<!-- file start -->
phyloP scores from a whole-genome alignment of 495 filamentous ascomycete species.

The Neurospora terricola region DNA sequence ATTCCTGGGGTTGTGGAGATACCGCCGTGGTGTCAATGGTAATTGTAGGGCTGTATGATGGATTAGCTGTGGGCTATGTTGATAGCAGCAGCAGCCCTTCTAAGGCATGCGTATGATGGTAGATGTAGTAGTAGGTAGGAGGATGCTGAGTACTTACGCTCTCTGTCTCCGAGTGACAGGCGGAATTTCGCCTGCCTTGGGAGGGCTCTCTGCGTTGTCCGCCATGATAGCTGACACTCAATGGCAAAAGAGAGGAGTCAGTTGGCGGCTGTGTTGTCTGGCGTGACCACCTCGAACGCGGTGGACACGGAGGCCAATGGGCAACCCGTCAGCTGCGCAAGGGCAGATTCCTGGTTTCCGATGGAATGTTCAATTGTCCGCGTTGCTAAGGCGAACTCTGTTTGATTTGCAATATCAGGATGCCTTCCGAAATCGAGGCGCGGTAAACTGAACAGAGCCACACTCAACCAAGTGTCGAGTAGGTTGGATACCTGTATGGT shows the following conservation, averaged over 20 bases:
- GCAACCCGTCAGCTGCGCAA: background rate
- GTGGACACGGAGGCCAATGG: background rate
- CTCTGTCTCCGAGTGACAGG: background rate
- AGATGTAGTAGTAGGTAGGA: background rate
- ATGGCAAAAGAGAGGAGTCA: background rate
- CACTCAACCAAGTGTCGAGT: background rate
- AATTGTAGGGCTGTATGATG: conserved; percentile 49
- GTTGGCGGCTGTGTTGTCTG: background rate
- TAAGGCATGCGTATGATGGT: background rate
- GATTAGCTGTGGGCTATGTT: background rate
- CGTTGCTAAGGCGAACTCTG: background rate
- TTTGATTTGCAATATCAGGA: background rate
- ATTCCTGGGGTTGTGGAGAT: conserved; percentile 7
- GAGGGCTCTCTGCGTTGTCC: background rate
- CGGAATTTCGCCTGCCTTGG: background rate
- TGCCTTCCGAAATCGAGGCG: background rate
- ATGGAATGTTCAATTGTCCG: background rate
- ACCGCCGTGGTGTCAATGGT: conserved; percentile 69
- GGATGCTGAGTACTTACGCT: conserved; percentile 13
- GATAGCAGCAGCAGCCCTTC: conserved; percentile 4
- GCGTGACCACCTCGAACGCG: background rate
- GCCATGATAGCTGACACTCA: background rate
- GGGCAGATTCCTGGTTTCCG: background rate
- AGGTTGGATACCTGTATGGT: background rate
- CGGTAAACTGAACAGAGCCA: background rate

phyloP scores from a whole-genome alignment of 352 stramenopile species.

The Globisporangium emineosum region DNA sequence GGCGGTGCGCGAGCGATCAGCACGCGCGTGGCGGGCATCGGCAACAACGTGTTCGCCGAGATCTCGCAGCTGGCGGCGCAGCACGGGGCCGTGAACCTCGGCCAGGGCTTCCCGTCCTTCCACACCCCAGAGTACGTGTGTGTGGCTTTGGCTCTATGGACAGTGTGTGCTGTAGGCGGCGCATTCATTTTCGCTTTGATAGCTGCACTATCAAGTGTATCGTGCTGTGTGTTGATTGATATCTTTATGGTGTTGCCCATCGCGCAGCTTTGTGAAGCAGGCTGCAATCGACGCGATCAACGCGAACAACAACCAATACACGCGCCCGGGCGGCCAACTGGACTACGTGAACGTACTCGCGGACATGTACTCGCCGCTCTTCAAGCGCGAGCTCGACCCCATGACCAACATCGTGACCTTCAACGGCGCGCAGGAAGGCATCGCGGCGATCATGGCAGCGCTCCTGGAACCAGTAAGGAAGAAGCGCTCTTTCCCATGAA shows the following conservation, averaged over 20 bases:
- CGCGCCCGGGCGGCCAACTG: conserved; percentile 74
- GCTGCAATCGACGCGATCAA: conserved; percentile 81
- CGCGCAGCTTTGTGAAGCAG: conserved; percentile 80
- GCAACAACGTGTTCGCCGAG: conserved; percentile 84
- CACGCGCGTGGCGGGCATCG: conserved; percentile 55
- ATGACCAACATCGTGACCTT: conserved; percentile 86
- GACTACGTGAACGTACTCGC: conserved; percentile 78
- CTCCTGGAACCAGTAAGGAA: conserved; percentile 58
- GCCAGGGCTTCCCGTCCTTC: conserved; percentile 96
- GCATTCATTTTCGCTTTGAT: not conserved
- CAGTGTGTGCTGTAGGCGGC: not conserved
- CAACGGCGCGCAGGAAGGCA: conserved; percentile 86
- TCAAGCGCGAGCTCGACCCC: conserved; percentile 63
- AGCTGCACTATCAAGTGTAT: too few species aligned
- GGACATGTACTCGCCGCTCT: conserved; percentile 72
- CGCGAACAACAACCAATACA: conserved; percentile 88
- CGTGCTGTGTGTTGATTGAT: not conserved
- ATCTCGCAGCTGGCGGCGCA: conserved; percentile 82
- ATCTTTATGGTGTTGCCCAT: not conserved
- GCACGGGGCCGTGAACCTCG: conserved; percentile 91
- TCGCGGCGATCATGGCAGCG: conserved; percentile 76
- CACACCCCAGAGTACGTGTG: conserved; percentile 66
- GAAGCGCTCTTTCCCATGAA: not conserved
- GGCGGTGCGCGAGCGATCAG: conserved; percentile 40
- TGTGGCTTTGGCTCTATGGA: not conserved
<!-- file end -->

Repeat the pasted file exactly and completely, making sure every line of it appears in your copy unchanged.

phyloP scores from a whole-genome alignment of 495 filamentous ascomycete species.

The Neurospora terricola region DNA sequence ATTCCTGGGGTTGTGGAGATACCGCCGTGGTGTCAATGGTAATTGTAGGGCTGTATGATGGATTAGCTGTGGGCTATGTTGATAGCAGCAGCAGCCCTTCTAAGGCATGCGTATGATGGTAGATGTAGTAGTAGGTAGGAGGATGCTGAGTACTTACGCTCTCTGTCTCCGAGTGACAGGCGGAATTTCGCCTGCCTTGGGAGGGCTCTCTGCGTTGTCCGCCATGATAGCTGACACTCAATGGCAAAAGAGAGGAGTCAGTTGGCGGCTGTGTTGTCTGGCGTGACCACCTCGAACGCGGTGGACACGGAGGCCAATGGGCAACCCGTCAGCTGCGCAAGGGCAGATTCCTGGTTTCCGATGGAATGTTCAATTGTCCGCGTTGCTAAGGCGAACTCTGTTTGATTTGCAATATCAGGATGCCTTCCGAAATCGAGGCGCGGTAAACTGAACAGAGCCACACTCAACCAAGTGTCGAGTAGGTTGGATACCTGTATGGT shows the following conservation, averaged over 20 bases:
- GCAACCCGTCAGCTGCGCAA: background rate
- GTGGACACGGAGGCCAATGG: background rate
- CTCTGTCTCCGAGTGACAGG: background rate
- AGATGTAGTAGTAGGTAGGA: background rate
- ATGGCAAAAGAGAGGAGTCA: background rate
- CACTCAACCAAGTGTCGAGT: background rate
- AATTGTAGGGCTGTATGATG: conserved; percentile 49
- GTTGGCGGCTGTGTTGTCTG: background rate
- TAAGGCATGCGTATGATGGT: background rate
- GATTAGCTGTGGGCTATGTT: background rate
- CGTTGCTAAGGCGAACTCTG: background rate
- TTTGATTTGCAATATCAGGA: background rate
- ATTCCTGGGGTTGTGGAGAT: conserved; percentile 7
- GAGGGCTCTCTGCGTTGTCC: background rate
- CGGAATTTCGCCTGCCTTGG: background rate
- TGCCTTCCGAAATCGAGGCG: background rate
- ATGGAATGTTCAATTGTCCG: background rate
- ACCGCCGTGGTGTCAATGGT: conserved; percentile 69
- GGATGCTGAGTACTTACGCT: conserved; percentile 13
- GATAGCAGCAGCAGCCCTTC: conserved; percentile 4
- GCGTGACCACCTCGAACGCG: background rate
- GCCATGATAGCTGACACTCA: background rate
- GGGCAGATTCCTGGTTTCCG: background rate
- AGGTTGGATACCTGTATGGT: background rate
- CGGTAAACTGAACAGAGCCA: background rate

phyloP scores from a whole-genome alignment of 352 stramenopile species.

The Globisporangium emineosum region DNA sequence GGCGGTGCGCGAGCGATCAGCACGCGCGTGGCGGGCATCGGCAACAACGTGTTCGCCGAGATCTCGCAGCTGGCGGCGCAGCACGGGGCCGTGAACCTCGGCCAGGGCTTCCCGTCCTTCCACACCCCAGAGTACGTGTGTGTGGCTTTGGCTCTATGGACAGTGTGTGCTGTAGGCGGCGCATTCATTTTCGCTTTGATAGCTGCACTATCAAGTGTATCGTGCTGTGTGTTGATTGATATCTTTATGGTGTTGCCCATCGCGCAGCTTTGTGAAGCAGGCTGCAATCGACGCGATCAACGCGAACAACAACCAATACACGCGCCCGGGCGGCCAACTGGACTACGTGAACGTACTCGCGGACATGTACTCGCCGCTCTTCAAGCGCGAGCTCGACCCCATGACCAACATCGTGACCTTCAACGGCGCGCAGGAAGGCATCGCGGCGATCATGGCAGCGCTCCTGGAACCAGTAAGGAAGAAGCGCTCTTTCCCATGAA shows the following conservation, averaged over 20 bases:
- CGCGCCCGGGCGGCCAACTG: conserved; percentile 74
- GCTGCAATCGACGCGATCAA: conserved; percentile 81
- CGCGCAGCTTTGTGAAGCAG: conserved; percentile 80
- GCAACAACGTGTTCGCCGAG: conserved; percentile 84
- CACGCGCGTGGCGGGCATCG: conserved; percentile 55
- ATGACCAACATCGTGACCTT: conserved; percentile 86
- GACTACGTGAACGTACTCGC: conserved; percentile 78
- CTCCTGGAACCAGTAAGGAA: conserved; percentile 58
- GCCAGGGCTTCCCGTCCTTC: conserved; percentile 96
- GCATTCATTTTCGCTTTGAT: not conserved
- CAGTGTGTGCTGTAGGCGGC: not conserved
- CAACGGCGCGCAGGAAGGCA: conserved; percentile 86
- TCAAGCGCGAGCTCGACCCC: conserved; percentile 63
- AGCTGCACTATCAAGTGTAT: too few species aligned
- GGACATGTACTCGCCGCTCT: conserved; percentile 72
- CGCGAACAACAACCAATACA: conserved; percentile 88
- CGTGCTGTGTGTTGATTGAT: not conserved
- ATCTCGCAGCTGGCGGCGCA: conserved; percentile 82
- ATCTTTATGGTGTTGCCCAT: not conserved
- GCACGGGGCCGTGAACCTCG: conserved; percentile 91
- TCGCGGCGATCATGGCAGCG: conserved; percentile 76
- CACACCCCAGAGTACGTGTG: conserved; percentile 66
- GAAGCGCTCTTTCCCATGAA: not conserved
- GGCGGTGCGCGAGCGATCAG: conserved; percentile 40
- TGTGGCTTTGGCTCTATGGA: not conserved